Protecting against the extremes of space travel is critical to the success of any mission. Lockheed Martin has designed built and validated the physical integrity of the heat shield that will protect NASA Jet Propulsion Laboratory’s
Mars 2020 rover from the heat and friction of its entry into the Martian atmosphere.
This mission will involve one of the most challenging entry, descent and landings ever attempted on the Red Planet. The heat shield’s aerodynamics serve as a ‘brake’ to slow the spacecraft from about 12,000mph, so the structure needs to be ‘flawless’.
The heat shield is half of a large aeroshell that will encapsulate the rover.
This is the tenth aeroshell system that Lockheed Martin has produced for NASA; and at 15ft in diameter, it is also one of the largest.
A static test was used to mimic the load that the heat shield will experience during the most extreme part of its journey — the entry phase.
Engineers used vacuum pumps to simulate a pressure of about 140,000lb on the structure — some 120% of the expected flight load.
Historically, this test uses conventional strain gauges and extensometers to monitor the ‘structural response’ at distinct points, but by partnering with NASA Langley Research Center, the engineers also used a new tool called photogrammetry (or digital image correlation).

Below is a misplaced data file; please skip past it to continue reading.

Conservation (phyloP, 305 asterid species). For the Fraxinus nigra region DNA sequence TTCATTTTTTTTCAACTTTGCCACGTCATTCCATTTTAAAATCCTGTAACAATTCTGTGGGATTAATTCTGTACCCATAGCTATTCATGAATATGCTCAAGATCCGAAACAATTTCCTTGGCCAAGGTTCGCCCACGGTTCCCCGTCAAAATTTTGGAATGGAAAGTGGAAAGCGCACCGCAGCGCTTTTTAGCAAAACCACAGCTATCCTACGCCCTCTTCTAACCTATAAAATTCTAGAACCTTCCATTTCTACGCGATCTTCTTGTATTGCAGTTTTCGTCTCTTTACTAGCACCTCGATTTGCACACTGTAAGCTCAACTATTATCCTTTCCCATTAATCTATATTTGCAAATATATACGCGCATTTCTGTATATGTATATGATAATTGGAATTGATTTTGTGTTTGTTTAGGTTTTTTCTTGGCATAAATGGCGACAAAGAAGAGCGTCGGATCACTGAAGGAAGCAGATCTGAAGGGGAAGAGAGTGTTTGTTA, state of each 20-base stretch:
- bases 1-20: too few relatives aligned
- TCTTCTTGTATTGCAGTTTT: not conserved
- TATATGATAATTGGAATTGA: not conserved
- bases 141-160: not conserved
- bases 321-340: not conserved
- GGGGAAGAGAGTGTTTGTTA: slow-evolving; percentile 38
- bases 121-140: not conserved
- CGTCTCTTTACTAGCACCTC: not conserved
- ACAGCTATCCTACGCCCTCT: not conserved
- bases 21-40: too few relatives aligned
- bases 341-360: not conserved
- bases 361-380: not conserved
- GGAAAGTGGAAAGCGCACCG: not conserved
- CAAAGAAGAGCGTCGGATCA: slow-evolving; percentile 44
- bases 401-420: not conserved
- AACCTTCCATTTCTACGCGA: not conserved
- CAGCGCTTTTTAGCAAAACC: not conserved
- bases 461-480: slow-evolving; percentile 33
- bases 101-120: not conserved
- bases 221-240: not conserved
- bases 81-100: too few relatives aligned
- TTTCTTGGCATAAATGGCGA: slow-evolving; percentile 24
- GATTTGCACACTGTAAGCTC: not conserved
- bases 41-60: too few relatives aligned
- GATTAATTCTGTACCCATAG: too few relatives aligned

This allowed them to monitor ‘full-field’ strains and displacements over the entire visible area of the structure in real time.
Sotiris Kellas, NASA Langley aerospace engineer (and lead for the technical demonstration), said: “While we have used this full-field photogrammetry technique on test articles in the past, this is the first successful implementation on official flight hardware.
“This technology will allow us to safeguard hardware during testing and, more importantly, provide data for test analysis correlation and improvement of our design and analysis tools.”